Provenance: private West Hollywood, California, USA collection; ex-Westreich collection, Rancho Santa Fe, California, USA and previously on display in Chevy Chase, Maryland, USA, acquired on the London art market and imported into the US in 1985

All items legal to buy/sell under U.S. Statute covering cultural patrimony Code 2600, CHAPTER 14, and are guaranteed to be as described or your money back.

A Certificate of Authenticity will accompany all winning bids.

PLEASE NOTE: Due to recent increases of shipments being seized by Australian & German customs (even for items with pre-UNESCO provenance), we will no longer ship most antiquities and ancient Chinese art to Australia & Germany. For categories of items that are acceptable to ship to Australia or Germany, please contact us directly or work with your local customs brokerage firm.

Display stands not described as included/custom in the item description are for photography purposes only and will not be included with the item upon shipping.

#166697
Condition
Repaired from several pieces with some very light restoration and most break lines visible. Chipping with small areas of loss to peripheries. Otherwise, excellent with smooth surfaces and impressive remaining detail to inscriptions.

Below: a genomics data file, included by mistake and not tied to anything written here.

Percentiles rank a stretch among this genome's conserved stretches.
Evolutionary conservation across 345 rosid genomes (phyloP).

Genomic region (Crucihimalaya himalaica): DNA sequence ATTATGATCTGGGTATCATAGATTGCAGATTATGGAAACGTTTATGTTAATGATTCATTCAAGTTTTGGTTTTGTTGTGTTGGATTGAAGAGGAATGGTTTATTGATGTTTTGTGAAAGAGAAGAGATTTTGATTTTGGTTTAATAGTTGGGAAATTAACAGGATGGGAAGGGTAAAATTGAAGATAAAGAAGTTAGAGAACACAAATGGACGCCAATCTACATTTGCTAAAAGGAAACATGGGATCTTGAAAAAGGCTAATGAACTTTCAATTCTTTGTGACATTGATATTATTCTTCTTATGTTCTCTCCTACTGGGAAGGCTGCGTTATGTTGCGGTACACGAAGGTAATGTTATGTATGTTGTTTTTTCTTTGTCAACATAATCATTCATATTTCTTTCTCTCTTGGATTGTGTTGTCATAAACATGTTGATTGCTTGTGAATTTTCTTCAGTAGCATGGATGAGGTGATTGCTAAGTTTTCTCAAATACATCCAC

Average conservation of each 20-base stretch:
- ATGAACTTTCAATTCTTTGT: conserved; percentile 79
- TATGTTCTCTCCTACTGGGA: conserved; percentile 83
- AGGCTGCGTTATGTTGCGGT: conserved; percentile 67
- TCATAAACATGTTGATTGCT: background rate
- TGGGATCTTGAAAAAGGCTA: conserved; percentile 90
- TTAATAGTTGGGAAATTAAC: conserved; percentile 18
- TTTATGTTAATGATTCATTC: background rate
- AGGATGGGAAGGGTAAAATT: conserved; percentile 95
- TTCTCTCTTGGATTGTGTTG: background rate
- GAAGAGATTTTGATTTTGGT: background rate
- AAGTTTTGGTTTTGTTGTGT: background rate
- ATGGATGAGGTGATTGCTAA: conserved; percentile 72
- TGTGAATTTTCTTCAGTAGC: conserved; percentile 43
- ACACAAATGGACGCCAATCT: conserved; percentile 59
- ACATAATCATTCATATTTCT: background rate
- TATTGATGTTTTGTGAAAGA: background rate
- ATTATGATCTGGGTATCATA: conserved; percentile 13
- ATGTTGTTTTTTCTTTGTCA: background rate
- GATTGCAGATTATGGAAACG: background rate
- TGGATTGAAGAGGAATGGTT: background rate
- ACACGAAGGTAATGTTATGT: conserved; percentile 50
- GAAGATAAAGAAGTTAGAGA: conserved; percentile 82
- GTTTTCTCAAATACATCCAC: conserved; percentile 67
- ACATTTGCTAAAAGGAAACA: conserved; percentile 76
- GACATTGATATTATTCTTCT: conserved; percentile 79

Buyer's Premium
  • 26.5%

An Important Translated Byzantine Marble Altar Tabletop

Estimate $20,000 - $30,000
Dec 02, 2021
See Sold Price
Starting Price $10,000
Shipping, Payment & Auction Policies
Ships from Louisville, CO, United States
Local Pick-Up Louisville, CO, United States
Artemis Gallery

Artemis Gallery

badge TOP RATED
Louisville, CO, United States
6,174 Followers
logo
www.liveauctioneers.com
item

0045: An Important Translated Byzantine Marble Altar Tabletop

Sold for $25,000
3 Bids
Est. $20,000 - $30,000Starting Price $10,000
Fine Antiquities | Asian | Ethnographic Art
Dec 02, 2021 10:00 AM EST
Buyer's Premium 26.5%

Lot 0045 Details

Description
...
**This is an oversized piece that may require special shipping. Please inquire for a quote prior to bidding.

Holy Land, Late Roman / Early Byzantine Period, ca. mid-5th to 6th century CE. A marvelous marble altar tabletop of an immense scale and a rectangular form. The elegant piece displays a recessed central basin and a raised rim inscribed with Ancient Greek text along one long side and Syriac Aramaic on the other, each flanked by a pair of Greek crosses and written with the periphery serving as the bottom so that a sitter at the table would be able to read the inscription in front of them. The Ancient Greek text reveals that this was an altar table, translating to "Petros with his wife Kosmiane presented [this] as offering with gratitude" and is followed by 2 palm leaves and 3 letters - X, M, and the Greek letter gamma - which serve as a Christogram meaning "Mary is the mother of Christ." The Aramaic Syriac script likely bears a plea to God in return for the offering of the table. Size: 55" L x 31.7" W x 2.1" H (139.7 cm x 80.5 cm x 5.3 cm)